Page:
I am only so passionate about this as I chose one less respected A - Level, Media studies, and now I am completely re-doing year 12 as I won't be able to get into a university which matches my potential with media studies. I also know of two people who feel the very same regret, and wish they had known sooner so they could change.

    I would recommend you chose economics A - Level instead of business studies or accountancy...it is fairly similar, harder yes, but highly respected. I would also recommend that you chose something different than psychology, if you want to go down an economics/business route in university, chose maths, but if you want to go down a biology/psychology route, you will be fine with psychology. However, having said that, they highly value maths for biology degrees, as they involve a lot of chemistry, which involves a lot of maths. Just to be clear, maths would be a better option for both biology and psychology, sounds counter intuitive, I know, but maths is a lot harder, and thus shows off your intellect much more; they don't care much for knowledge learnt in a psychology A - level for a degree in it.

    So to summarise, if you feel capable, and motivated to take harder A - Levels, do so, because it will grant you much more liberty when it comes to applying to university. And if you are wondering what all the fuss about good universities is about, use this website (unistats.direct.gov.uk) and compare the average salary for any one subject between different universities e.g UCL (highly ranked) and bradford (Lowly), it really is worth it to get into a good uni.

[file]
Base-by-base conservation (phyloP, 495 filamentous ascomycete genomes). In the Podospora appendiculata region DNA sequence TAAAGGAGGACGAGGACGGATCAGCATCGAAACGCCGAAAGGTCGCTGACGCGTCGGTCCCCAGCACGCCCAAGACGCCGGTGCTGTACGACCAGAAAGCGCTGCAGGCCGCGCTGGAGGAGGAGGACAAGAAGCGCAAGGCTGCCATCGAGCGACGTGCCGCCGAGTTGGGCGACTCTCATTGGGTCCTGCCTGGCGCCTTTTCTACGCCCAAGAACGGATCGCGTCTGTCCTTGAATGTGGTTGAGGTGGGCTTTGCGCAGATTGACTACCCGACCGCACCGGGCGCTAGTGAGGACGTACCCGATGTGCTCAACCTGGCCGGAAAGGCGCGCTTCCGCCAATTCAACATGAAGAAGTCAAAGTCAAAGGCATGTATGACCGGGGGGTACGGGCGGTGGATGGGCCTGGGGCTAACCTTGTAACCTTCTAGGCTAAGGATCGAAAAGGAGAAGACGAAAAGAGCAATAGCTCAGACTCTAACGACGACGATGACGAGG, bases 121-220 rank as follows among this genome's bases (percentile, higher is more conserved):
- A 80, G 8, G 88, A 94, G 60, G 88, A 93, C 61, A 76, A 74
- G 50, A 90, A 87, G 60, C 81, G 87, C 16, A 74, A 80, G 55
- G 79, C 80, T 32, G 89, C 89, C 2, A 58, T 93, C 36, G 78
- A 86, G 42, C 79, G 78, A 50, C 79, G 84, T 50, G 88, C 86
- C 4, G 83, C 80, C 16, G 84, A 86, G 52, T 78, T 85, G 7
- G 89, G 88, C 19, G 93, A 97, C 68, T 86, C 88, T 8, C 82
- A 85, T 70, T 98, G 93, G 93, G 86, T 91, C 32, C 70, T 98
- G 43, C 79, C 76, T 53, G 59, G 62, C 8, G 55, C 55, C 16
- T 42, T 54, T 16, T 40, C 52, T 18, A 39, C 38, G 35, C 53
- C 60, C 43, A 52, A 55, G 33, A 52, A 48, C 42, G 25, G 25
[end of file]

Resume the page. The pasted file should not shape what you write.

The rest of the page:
Ignore the poster above when they give you advice about "mickey mouse subjects " based on hearsay and the opinions of a college that admits 300 students a year.

    A single college at Cambridge does not even reflect the preferences of Cambridge - never mind the russell group. And even there they're lenient if your subject choices are restricted by your school/college.

    Psychology and Biology are on LSEs preferred subjects list:

    Both those and Accounting are on Sheffield's preferred list: https://www.sheffield.ac.uk/undergra...olicies/alevel

    You only have one facilitating subject from the RG list - but facilitating subjects are recommended to keep a broad range of options open. Something which you have as you're looking at a science, a science/social science and a business related subject. You've got research methods, analysis, critical thinking, essay writing and a bunch of other transferable skills covered.

    (And for what it's worth I know people who graduated from Cambridge English degrees who had Media Studies A level - when they say they want 2 subjects from a preferred subject list it is not a lie).
    • Thread Starter

    Thank you, this has helped me. I want to ask what about if I did Biology Chemistry and psychology
    • Thread Starter

    Thank you